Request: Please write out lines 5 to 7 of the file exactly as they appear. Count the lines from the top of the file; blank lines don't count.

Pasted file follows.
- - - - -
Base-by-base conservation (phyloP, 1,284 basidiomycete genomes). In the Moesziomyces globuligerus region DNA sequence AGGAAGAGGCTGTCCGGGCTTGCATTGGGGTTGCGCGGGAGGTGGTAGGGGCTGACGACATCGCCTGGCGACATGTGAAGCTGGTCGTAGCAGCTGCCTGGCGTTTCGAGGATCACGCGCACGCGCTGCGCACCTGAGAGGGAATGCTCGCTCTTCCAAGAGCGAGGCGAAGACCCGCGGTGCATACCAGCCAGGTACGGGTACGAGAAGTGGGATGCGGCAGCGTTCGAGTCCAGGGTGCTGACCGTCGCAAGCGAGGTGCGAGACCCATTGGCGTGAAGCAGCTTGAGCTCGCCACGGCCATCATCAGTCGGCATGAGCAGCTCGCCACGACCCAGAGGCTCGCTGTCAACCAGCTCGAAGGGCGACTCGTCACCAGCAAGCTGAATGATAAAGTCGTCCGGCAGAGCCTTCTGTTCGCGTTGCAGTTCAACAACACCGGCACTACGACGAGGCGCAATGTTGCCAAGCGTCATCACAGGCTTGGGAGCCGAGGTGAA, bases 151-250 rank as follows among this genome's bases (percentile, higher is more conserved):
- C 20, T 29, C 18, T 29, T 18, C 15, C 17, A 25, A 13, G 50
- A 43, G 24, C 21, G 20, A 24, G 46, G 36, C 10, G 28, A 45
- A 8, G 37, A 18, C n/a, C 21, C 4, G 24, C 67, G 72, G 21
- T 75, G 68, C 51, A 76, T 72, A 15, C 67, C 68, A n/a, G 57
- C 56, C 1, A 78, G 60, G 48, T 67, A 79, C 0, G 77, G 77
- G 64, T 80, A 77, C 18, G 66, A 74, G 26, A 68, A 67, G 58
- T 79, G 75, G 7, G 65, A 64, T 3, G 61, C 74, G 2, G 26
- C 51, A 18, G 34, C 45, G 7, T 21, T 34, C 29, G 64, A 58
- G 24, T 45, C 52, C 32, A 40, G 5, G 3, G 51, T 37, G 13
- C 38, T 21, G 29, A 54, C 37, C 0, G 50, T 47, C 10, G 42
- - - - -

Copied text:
- T 75, G 68, C 51, A 76, T 72, A 15, C 67, C 68, A n/a, G 57
- C 56, C 1, A 78, G 60, G 48, T 67, A 79, C 0, G 77, G 77
- G 64, T 80, A 77, C 18, G 66, A 74, G 26, A 68, A 67, G 58